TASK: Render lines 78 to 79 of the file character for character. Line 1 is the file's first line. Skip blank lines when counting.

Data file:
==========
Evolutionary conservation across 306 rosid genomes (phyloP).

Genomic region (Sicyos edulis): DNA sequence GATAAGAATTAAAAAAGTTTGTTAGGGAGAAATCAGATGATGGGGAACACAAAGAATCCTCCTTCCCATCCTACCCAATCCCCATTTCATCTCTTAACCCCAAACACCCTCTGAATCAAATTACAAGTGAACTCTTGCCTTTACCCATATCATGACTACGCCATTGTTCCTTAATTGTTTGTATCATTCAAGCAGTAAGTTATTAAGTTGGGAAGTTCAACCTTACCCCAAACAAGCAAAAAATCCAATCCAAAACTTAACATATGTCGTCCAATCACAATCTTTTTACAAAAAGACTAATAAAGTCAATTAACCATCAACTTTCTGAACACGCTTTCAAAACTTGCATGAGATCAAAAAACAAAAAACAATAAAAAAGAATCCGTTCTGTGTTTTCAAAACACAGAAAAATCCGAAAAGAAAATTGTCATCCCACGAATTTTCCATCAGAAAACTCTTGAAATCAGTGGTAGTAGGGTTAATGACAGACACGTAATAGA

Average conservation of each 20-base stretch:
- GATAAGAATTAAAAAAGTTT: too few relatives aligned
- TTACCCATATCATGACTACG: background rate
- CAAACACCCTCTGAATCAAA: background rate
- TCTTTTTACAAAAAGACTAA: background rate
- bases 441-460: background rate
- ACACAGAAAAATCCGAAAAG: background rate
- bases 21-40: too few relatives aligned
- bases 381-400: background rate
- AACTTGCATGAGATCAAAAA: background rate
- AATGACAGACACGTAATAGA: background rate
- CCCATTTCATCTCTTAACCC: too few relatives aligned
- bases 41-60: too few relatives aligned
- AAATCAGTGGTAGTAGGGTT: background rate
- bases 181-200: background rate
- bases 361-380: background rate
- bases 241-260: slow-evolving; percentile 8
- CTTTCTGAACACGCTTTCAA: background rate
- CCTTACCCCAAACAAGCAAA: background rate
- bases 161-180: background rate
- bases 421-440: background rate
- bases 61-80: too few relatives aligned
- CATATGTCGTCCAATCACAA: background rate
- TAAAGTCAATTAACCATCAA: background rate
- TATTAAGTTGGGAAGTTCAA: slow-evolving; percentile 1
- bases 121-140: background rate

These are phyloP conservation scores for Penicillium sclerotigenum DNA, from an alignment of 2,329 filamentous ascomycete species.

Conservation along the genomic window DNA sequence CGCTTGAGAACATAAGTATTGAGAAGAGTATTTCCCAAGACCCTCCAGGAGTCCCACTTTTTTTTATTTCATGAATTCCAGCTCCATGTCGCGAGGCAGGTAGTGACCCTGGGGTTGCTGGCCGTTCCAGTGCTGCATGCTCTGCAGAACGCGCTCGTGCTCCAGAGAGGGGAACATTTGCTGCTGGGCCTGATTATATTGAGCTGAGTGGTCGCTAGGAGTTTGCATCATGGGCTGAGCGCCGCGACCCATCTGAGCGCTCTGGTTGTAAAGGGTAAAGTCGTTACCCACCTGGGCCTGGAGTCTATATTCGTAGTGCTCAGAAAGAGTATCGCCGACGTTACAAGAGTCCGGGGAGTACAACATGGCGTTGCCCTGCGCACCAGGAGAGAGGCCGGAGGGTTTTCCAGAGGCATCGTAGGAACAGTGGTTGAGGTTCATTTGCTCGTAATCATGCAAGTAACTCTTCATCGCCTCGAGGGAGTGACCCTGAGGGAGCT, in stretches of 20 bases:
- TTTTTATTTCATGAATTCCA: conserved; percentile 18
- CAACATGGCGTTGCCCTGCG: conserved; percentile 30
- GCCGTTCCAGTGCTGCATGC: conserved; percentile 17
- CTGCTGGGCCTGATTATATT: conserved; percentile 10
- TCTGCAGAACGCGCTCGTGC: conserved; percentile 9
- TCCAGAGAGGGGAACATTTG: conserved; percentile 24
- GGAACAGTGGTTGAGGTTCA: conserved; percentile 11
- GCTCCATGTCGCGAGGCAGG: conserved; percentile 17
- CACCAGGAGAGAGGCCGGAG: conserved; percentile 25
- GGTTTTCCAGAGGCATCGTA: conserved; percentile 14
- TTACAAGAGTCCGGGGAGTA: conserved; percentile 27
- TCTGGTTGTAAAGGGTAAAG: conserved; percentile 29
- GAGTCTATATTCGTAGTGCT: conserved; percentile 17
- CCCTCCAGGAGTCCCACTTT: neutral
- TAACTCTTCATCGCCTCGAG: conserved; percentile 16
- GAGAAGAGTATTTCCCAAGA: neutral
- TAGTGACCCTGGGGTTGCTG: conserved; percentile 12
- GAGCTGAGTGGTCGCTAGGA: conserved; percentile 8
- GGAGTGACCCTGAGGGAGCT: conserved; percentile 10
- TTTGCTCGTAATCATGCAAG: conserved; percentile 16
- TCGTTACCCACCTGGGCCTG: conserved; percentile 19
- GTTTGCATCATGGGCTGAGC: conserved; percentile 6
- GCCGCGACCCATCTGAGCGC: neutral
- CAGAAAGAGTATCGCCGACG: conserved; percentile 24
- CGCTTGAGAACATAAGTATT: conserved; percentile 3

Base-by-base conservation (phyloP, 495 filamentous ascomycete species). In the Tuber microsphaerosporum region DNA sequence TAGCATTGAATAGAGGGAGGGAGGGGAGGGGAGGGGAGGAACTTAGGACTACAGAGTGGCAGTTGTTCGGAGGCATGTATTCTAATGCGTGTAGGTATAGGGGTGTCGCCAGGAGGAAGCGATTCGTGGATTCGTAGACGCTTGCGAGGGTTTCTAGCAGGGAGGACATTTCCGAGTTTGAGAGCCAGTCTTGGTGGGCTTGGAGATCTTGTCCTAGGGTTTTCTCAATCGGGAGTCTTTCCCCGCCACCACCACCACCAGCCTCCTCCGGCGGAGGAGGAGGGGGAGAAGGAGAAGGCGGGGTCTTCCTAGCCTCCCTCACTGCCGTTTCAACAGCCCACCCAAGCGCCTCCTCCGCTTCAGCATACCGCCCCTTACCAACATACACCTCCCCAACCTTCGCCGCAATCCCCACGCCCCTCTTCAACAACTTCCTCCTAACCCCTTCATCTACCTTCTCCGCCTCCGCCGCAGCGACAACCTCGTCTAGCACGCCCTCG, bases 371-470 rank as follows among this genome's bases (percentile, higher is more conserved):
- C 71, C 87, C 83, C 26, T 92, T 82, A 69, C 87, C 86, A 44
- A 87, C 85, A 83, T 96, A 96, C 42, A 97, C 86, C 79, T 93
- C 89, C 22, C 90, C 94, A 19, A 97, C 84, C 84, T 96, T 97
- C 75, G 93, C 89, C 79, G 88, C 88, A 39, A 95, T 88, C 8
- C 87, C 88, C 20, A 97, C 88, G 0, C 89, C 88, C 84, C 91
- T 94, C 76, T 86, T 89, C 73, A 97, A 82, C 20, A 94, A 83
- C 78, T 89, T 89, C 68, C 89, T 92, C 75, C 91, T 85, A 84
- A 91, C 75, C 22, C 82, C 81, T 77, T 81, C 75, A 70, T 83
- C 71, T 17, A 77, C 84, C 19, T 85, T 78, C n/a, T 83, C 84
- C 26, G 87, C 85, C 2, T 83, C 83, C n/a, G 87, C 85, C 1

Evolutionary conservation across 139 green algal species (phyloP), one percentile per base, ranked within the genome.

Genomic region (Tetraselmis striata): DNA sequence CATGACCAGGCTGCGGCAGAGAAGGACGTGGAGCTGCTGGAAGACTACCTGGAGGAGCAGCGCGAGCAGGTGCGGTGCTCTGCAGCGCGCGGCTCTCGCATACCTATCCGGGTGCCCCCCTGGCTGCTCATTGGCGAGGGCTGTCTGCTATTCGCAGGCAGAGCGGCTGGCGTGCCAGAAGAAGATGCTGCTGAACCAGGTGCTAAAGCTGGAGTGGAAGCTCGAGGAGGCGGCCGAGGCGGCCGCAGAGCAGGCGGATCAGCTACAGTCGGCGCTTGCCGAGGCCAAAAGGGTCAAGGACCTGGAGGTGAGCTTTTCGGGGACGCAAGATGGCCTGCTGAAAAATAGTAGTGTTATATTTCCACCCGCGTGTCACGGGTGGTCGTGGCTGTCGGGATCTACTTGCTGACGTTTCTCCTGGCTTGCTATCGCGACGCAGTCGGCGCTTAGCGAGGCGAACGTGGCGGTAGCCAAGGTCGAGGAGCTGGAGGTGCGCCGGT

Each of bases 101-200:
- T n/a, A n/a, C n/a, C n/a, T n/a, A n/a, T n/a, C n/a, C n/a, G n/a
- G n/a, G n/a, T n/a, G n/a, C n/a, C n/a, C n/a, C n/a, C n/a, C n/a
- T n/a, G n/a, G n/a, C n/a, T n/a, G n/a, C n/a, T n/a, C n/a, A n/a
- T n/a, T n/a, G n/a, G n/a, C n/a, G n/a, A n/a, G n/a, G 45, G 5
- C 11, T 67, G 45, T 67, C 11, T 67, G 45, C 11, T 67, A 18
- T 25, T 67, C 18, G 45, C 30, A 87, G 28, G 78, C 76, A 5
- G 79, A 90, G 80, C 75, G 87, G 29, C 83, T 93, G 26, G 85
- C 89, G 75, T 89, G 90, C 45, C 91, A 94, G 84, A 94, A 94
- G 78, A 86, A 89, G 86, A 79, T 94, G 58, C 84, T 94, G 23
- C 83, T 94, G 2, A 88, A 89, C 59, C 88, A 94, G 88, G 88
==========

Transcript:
- G 78, A 86, A 89, G 86, A 79, T 94, G 58, C 84, T 94, G 23
- C 83, T 94, G 2, A 88, A 89, C 59, C 88, A 94, G 88, G 88